Correspondence

Putting the Children First

Letter From Louisiana

Until the mid-1970’s, public education in Louisiana, like that in much of rural America, was solidly and successfully based on traditional methodology and philosophy, which emphasized academic excellence, an honest curriculum, discipline, and civic responsibility.  Administrators and teachers considered themselves to be true professionals with an accompanying moral obligation not only to provide quality education to the children of the state but to strengthen those children in their appreciation of knowledge, patriotism, and civilization.  As professionals, educators were prepared to sacrifice time and effort, during school hours and after, to ensure the success of their students.  As did the virtus of the Roman republic, civic virtue in Louisiana depended on the dedication and selfless devotion of the state’s teachers.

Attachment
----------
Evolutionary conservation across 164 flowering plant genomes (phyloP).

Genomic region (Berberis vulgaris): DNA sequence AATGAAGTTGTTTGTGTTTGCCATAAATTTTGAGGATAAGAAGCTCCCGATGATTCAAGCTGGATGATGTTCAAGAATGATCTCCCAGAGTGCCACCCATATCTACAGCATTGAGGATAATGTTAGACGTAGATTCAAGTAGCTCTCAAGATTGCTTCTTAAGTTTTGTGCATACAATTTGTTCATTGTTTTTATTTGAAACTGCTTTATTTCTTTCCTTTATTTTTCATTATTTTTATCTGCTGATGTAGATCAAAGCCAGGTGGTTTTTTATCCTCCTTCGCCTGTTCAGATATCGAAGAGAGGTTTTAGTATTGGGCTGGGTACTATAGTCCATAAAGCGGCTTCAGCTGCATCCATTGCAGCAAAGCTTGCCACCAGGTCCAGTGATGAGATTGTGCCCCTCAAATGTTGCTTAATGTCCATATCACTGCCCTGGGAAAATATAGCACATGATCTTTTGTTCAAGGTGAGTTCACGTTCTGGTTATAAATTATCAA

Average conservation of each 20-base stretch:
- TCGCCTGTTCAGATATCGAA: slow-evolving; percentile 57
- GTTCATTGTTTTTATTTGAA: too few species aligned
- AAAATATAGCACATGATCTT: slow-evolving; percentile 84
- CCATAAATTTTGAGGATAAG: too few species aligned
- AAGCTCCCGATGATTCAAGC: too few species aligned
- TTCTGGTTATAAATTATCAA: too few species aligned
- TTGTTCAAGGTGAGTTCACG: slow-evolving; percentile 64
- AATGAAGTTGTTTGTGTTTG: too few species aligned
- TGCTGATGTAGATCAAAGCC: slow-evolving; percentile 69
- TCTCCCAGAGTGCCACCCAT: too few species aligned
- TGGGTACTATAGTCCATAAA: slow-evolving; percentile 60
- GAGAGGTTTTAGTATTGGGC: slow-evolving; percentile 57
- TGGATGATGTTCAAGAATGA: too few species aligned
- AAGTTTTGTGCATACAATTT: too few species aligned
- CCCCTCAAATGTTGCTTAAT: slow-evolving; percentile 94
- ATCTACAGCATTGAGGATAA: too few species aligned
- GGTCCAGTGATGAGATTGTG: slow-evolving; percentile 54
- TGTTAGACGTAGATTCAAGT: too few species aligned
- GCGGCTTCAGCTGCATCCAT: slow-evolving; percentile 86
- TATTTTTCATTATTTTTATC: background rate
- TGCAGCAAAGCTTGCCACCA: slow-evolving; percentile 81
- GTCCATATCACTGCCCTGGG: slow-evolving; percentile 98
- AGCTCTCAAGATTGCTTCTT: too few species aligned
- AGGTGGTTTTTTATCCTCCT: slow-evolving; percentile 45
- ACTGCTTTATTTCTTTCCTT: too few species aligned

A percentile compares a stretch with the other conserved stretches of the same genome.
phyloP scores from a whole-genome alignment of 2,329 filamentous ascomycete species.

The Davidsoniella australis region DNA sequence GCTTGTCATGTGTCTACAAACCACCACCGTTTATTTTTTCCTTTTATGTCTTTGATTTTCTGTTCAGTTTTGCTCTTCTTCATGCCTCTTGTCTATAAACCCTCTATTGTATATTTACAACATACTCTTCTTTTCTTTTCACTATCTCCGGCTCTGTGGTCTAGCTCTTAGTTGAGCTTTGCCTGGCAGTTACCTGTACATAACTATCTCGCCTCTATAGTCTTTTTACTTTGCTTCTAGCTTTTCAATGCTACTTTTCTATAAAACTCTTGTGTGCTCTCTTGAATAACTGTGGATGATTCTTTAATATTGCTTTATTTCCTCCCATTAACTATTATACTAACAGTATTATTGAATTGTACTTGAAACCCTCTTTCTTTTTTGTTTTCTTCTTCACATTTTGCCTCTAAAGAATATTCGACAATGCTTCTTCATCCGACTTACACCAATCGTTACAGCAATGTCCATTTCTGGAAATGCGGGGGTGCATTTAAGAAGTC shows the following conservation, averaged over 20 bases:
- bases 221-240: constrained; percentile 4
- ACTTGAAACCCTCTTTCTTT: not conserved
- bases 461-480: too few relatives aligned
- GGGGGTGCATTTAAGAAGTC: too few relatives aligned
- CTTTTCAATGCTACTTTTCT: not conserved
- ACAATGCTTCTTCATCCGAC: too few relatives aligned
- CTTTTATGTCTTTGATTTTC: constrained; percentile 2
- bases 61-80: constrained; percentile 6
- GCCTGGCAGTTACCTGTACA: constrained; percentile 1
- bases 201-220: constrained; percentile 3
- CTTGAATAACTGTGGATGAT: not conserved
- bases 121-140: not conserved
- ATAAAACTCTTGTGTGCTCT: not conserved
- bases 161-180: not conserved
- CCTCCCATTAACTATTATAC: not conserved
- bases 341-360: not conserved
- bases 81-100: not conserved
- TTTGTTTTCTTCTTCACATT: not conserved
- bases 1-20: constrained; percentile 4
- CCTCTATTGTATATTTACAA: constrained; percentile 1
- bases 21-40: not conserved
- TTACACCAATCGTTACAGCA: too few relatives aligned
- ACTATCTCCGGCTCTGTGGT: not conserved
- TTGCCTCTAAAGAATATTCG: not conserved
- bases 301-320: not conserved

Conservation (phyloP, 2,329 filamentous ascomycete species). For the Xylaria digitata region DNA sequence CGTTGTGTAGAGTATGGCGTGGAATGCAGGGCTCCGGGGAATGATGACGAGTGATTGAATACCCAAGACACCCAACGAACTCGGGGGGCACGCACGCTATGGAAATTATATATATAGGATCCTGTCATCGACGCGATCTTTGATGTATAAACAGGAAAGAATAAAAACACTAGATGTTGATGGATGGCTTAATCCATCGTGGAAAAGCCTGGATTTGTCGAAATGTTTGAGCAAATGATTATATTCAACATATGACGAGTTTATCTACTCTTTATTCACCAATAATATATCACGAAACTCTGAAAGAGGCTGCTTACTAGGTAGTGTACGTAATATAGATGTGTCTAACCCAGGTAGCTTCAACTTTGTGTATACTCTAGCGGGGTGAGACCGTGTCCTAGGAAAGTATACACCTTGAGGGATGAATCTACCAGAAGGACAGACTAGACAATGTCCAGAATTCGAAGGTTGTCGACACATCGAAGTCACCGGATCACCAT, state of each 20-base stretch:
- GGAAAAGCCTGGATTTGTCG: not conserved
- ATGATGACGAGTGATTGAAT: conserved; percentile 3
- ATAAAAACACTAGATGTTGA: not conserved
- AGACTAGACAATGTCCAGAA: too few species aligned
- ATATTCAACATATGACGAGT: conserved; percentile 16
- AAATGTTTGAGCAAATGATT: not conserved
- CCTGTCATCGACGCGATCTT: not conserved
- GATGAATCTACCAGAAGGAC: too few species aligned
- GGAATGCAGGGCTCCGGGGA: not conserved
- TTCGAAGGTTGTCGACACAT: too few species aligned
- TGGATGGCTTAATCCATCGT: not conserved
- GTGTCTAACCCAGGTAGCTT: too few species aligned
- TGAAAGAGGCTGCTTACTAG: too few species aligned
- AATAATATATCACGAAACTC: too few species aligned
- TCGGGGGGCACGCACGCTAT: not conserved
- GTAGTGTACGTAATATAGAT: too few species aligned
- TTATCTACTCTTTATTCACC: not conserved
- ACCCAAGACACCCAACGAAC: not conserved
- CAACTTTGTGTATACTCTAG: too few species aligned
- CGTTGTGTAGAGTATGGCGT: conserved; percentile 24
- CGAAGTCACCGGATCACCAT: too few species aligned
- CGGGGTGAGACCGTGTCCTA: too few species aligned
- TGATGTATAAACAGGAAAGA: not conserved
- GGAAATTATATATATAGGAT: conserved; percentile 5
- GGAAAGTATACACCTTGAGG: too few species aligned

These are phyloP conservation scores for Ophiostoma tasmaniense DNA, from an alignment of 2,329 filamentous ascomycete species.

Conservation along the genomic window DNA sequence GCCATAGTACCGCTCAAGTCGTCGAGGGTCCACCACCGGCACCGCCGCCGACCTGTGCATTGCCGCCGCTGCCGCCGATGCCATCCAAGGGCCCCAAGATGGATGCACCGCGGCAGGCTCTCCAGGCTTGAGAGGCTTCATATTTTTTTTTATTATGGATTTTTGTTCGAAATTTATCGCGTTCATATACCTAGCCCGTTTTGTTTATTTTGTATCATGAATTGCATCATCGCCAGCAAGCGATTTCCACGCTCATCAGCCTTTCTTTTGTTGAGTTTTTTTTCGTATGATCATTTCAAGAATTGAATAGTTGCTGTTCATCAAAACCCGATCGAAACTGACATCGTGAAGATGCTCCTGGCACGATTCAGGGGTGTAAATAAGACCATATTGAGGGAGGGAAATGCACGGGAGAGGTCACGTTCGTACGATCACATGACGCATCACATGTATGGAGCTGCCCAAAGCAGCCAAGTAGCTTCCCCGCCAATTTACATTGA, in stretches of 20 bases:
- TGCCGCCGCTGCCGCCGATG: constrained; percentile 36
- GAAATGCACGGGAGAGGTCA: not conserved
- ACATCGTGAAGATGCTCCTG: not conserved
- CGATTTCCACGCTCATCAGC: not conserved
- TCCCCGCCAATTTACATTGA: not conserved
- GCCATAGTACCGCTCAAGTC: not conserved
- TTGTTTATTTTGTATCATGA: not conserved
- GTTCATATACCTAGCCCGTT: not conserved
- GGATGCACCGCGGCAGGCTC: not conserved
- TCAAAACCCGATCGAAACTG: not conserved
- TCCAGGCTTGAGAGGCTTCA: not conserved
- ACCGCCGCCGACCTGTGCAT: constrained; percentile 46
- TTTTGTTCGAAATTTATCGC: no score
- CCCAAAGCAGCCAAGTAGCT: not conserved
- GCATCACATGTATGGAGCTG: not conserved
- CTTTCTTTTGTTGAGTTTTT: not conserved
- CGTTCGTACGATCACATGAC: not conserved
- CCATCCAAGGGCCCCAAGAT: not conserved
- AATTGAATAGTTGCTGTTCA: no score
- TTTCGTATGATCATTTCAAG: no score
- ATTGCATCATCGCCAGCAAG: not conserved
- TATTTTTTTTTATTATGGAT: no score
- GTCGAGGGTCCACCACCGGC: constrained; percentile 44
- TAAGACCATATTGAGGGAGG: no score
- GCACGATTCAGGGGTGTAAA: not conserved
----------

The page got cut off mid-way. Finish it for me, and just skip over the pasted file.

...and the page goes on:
Louisiana’s teacher organizations at that time reflected the legacy of racial segregation.  The Louisiana Education Association (LEA) consisted primarily of black teachers and administrators, while the Louisiana Teachers’ Association (LTA) was chiefly made up of white educators.  In New Orleans, a sociological morass often ignored by the rest of the state, the Louisiana Federation of Teachers (LFT), an affiliate of the AFL-CIO’s American Federation of Teachers, had gained a foothold.  In 1976, the leadership of the LEA and the LTA proposed a merger...

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